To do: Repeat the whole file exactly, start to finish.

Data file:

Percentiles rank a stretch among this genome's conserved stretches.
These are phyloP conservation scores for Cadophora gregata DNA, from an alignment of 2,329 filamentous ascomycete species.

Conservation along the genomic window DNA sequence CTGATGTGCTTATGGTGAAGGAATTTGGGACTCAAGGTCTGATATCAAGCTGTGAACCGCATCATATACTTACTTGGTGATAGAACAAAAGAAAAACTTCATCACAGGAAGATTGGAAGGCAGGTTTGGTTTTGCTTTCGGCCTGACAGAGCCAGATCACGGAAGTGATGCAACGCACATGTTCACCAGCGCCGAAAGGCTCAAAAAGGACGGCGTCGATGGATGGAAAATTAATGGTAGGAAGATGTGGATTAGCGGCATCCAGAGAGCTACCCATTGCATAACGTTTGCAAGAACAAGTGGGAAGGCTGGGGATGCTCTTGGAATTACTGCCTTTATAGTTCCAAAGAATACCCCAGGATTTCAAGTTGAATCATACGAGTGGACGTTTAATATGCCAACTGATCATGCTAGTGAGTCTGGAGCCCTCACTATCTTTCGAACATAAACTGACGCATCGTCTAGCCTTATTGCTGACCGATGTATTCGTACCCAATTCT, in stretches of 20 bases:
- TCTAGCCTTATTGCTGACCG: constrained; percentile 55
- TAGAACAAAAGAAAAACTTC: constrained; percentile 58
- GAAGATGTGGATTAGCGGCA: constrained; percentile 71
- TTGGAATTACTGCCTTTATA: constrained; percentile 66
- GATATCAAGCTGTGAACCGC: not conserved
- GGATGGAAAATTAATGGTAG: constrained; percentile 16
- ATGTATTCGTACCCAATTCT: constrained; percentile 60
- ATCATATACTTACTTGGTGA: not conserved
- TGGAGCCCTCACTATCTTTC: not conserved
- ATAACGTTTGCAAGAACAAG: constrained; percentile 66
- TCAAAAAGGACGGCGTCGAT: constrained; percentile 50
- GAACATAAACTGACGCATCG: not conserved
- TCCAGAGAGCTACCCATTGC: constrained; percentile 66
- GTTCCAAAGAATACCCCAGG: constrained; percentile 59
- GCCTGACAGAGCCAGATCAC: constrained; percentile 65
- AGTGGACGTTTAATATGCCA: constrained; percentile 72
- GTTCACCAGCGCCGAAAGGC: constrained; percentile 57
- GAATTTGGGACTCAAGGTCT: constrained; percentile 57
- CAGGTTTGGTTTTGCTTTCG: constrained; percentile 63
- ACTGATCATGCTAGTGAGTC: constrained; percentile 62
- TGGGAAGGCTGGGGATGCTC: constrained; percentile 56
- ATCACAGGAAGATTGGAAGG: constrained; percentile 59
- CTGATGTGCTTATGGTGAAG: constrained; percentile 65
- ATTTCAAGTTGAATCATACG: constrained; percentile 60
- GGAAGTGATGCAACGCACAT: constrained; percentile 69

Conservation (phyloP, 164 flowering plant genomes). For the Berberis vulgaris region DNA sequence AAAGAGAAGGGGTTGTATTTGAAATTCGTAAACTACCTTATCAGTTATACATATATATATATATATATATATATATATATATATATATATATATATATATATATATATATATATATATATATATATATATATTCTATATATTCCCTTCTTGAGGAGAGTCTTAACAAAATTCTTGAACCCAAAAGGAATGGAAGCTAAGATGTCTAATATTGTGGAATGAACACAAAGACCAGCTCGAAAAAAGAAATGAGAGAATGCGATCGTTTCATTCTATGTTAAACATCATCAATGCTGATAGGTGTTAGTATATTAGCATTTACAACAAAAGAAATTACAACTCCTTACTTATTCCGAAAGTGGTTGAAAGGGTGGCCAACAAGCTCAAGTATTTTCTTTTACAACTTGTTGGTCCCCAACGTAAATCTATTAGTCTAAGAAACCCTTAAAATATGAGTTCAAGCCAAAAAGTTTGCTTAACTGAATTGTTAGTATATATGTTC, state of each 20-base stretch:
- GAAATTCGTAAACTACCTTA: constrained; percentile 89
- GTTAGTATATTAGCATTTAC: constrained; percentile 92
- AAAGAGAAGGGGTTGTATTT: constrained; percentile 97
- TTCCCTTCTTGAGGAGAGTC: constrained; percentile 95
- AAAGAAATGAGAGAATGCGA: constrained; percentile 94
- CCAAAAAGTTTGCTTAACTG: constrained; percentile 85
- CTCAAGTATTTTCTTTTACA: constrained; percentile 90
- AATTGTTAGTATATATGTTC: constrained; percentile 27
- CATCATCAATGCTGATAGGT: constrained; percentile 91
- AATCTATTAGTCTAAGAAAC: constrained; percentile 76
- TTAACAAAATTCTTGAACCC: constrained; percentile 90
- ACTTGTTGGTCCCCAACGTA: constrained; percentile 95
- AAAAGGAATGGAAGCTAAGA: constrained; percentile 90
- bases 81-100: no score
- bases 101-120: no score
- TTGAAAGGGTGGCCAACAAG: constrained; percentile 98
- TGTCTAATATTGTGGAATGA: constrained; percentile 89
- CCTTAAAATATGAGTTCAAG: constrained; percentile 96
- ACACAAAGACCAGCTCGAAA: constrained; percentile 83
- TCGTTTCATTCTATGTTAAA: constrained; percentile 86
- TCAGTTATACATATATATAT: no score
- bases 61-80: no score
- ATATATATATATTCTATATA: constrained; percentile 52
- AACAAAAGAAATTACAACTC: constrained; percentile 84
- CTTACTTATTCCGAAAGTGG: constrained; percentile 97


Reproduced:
Percentiles rank a stretch among this genome's conserved stretches.
These are phyloP conservation scores for Cadophora gregata DNA, from an alignment of 2,329 filamentous ascomycete species.

Conservation along the genomic window DNA sequence CTGATGTGCTTATGGTGAAGGAATTTGGGACTCAAGGTCTGATATCAAGCTGTGAACCGCATCATATACTTACTTGGTGATAGAACAAAAGAAAAACTTCATCACAGGAAGATTGGAAGGCAGGTTTGGTTTTGCTTTCGGCCTGACAGAGCCAGATCACGGAAGTGATGCAACGCACATGTTCACCAGCGCCGAAAGGCTCAAAAAGGACGGCGTCGATGGATGGAAAATTAATGGTAGGAAGATGTGGATTAGCGGCATCCAGAGAGCTACCCATTGCATAACGTTTGCAAGAACAAGTGGGAAGGCTGGGGATGCTCTTGGAATTACTGCCTTTATAGTTCCAAAGAATACCCCAGGATTTCAAGTTGAATCATACGAGTGGACGTTTAATATGCCAACTGATCATGCTAGTGAGTCTGGAGCCCTCACTATCTTTCGAACATAAACTGACGCATCGTCTAGCCTTATTGCTGACCGATGTATTCGTACCCAATTCT, in stretches of 20 bases:
- TCTAGCCTTATTGCTGACCG: constrained; percentile 55
- TAGAACAAAAGAAAAACTTC: constrained; percentile 58
- GAAGATGTGGATTAGCGGCA: constrained; percentile 71
- TTGGAATTACTGCCTTTATA: constrained; percentile 66
- GATATCAAGCTGTGAACCGC: not conserved
- GGATGGAAAATTAATGGTAG: constrained; percentile 16
- ATGTATTCGTACCCAATTCT: constrained; percentile 60
- ATCATATACTTACTTGGTGA: not conserved
- TGGAGCCCTCACTATCTTTC: not conserved
- ATAACGTTTGCAAGAACAAG: constrained; percentile 66
- TCAAAAAGGACGGCGTCGAT: constrained; percentile 50
- GAACATAAACTGACGCATCG: not conserved
- TCCAGAGAGCTACCCATTGC: constrained; percentile 66
- GTTCCAAAGAATACCCCAGG: constrained; percentile 59
- GCCTGACAGAGCCAGATCAC: constrained; percentile 65
- AGTGGACGTTTAATATGCCA: constrained; percentile 72
- GTTCACCAGCGCCGAAAGGC: constrained; percentile 57
- GAATTTGGGACTCAAGGTCT: constrained; percentile 57
- CAGGTTTGGTTTTGCTTTCG: constrained; percentile 63
- ACTGATCATGCTAGTGAGTC: constrained; percentile 62
- TGGGAAGGCTGGGGATGCTC: constrained; percentile 56
- ATCACAGGAAGATTGGAAGG: constrained; percentile 59
- CTGATGTGCTTATGGTGAAG: constrained; percentile 65
- ATTTCAAGTTGAATCATACG: constrained; percentile 60
- GGAAGTGATGCAACGCACAT: constrained; percentile 69

Conservation (phyloP, 164 flowering plant genomes). For the Berberis vulgaris region DNA sequence AAAGAGAAGGGGTTGTATTTGAAATTCGTAAACTACCTTATCAGTTATACATATATATATATATATATATATATATATATATATATATATATATATATATATATATATATATATATATATATATATATATATTCTATATATTCCCTTCTTGAGGAGAGTCTTAACAAAATTCTTGAACCCAAAAGGAATGGAAGCTAAGATGTCTAATATTGTGGAATGAACACAAAGACCAGCTCGAAAAAAGAAATGAGAGAATGCGATCGTTTCATTCTATGTTAAACATCATCAATGCTGATAGGTGTTAGTATATTAGCATTTACAACAAAAGAAATTACAACTCCTTACTTATTCCGAAAGTGGTTGAAAGGGTGGCCAACAAGCTCAAGTATTTTCTTTTACAACTTGTTGGTCCCCAACGTAAATCTATTAGTCTAAGAAACCCTTAAAATATGAGTTCAAGCCAAAAAGTTTGCTTAACTGAATTGTTAGTATATATGTTC, state of each 20-base stretch:
- GAAATTCGTAAACTACCTTA: constrained; percentile 89
- GTTAGTATATTAGCATTTAC: constrained; percentile 92
- AAAGAGAAGGGGTTGTATTT: constrained; percentile 97
- TTCCCTTCTTGAGGAGAGTC: constrained; percentile 95
- AAAGAAATGAGAGAATGCGA: constrained; percentile 94
- CCAAAAAGTTTGCTTAACTG: constrained; percentile 85
- CTCAAGTATTTTCTTTTACA: constrained; percentile 90
- AATTGTTAGTATATATGTTC: constrained; percentile 27
- CATCATCAATGCTGATAGGT: constrained; percentile 91
- AATCTATTAGTCTAAGAAAC: constrained; percentile 76
- TTAACAAAATTCTTGAACCC: constrained; percentile 90
- ACTTGTTGGTCCCCAACGTA: constrained; percentile 95
- AAAAGGAATGGAAGCTAAGA: constrained; percentile 90
- bases 81-100: no score
- bases 101-120: no score
- TTGAAAGGGTGGCCAACAAG: constrained; percentile 98
- TGTCTAATATTGTGGAATGA: constrained; percentile 89
- CCTTAAAATATGAGTTCAAG: constrained; percentile 96
- ACACAAAGACCAGCTCGAAA: constrained; percentile 83
- TCGTTTCATTCTATGTTAAA: constrained; percentile 86
- TCAGTTATACATATATATAT: no score
- bases 61-80: no score
- ATATATATATATTCTATATA: constrained; percentile 52
- AACAAAAGAAATTACAACTC: constrained; percentile 84
- CTTACTTATTCCGAAAGTGG: constrained; percentile 97